Immune Function in Obese, Diabetic, Hyperinsulinemic C57BL/KsJ-db+/db+ and C57BL/6J-ob/ob Mice
The mutant C57BL/KsJ-db+/db+ (db/db) mouse was first described by Hummel and co-workers of the Jackson Laboratory (Hummel et al., 1966). The mutant diabetes (db) gene is inherited as an autosomal recessive with full penetrance. In the homozygous state, the db gene is associated with a metabolic disturbance closely resembling adultoneset, insulin-independent diabetes mellitus. The diabetic syndrome in db/db mice is characterized by obesity, hyperphagia, polydypsia, polyuria, and marked hyperglycemia (Hummel et al., 1966; Coleman and Hummel, 1967, 1969; Herberg and Coleman, 1977; Coleman 1978, 1982). Adult db/db mice weigh up to 70 g, while age- and sex-matched littermates only weight up to 30 g. On an ad libitum diet, the average daily food intake of mice is approximately twice normal. Blood sugars run between 350 and 650 mg/dl (normal 100–200 mg/dl). During the first 4–6 months of age plasma insulin concentrations are markedly elevated in the range of 300–600 μU/ml. After approximately 6 months of age, plasma insulin concentrations fall to within the normal range of 10–100 µU/ml. Early in the course of the disease, during the period of hyperinsulinemia, the islets of Langerhans are characterized by β cell hypertrophy and hyperplasia with β cell degranulation (Like and Chick 1970). The mice are insulin-resistant and have a decrease in the number of insulin receptors on insulin-sensitive target tissues (Kahn et al., 1973, Chang et al., 1975, Raizada et al., 1980). Later in the disease, concomitant with the drop in plasma insulin concentration, progressive atrophy of islet cells occurs (Like and Chick, 1970).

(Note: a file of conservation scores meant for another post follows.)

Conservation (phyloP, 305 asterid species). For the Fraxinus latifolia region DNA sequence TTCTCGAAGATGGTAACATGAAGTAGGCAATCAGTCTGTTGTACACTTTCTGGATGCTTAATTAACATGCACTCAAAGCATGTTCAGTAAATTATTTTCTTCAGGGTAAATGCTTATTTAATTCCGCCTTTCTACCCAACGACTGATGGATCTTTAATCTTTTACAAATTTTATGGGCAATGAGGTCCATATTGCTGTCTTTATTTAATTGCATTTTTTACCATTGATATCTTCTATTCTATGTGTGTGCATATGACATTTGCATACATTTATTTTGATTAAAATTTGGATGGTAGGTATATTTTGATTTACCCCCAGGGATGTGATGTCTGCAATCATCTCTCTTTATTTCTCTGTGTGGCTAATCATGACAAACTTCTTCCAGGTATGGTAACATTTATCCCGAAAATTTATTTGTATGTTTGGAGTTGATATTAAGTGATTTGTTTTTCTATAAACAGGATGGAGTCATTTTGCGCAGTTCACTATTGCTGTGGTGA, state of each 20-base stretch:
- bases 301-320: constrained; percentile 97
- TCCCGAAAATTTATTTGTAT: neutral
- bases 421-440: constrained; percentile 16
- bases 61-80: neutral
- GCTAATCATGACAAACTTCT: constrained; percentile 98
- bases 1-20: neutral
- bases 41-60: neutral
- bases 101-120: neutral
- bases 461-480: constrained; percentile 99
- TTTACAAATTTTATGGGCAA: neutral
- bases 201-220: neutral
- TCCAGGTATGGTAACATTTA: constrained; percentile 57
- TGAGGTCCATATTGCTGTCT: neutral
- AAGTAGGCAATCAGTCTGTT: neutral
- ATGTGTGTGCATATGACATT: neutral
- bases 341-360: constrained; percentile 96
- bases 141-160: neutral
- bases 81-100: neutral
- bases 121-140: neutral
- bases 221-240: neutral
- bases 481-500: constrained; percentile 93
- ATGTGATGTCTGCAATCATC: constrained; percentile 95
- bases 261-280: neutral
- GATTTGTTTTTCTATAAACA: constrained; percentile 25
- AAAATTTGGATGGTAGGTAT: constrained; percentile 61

KeywordsSpleen Cell Suppressor Cell Plasma Insulin Concentration Mixed Lymphocyte Culture Blastogenic Response
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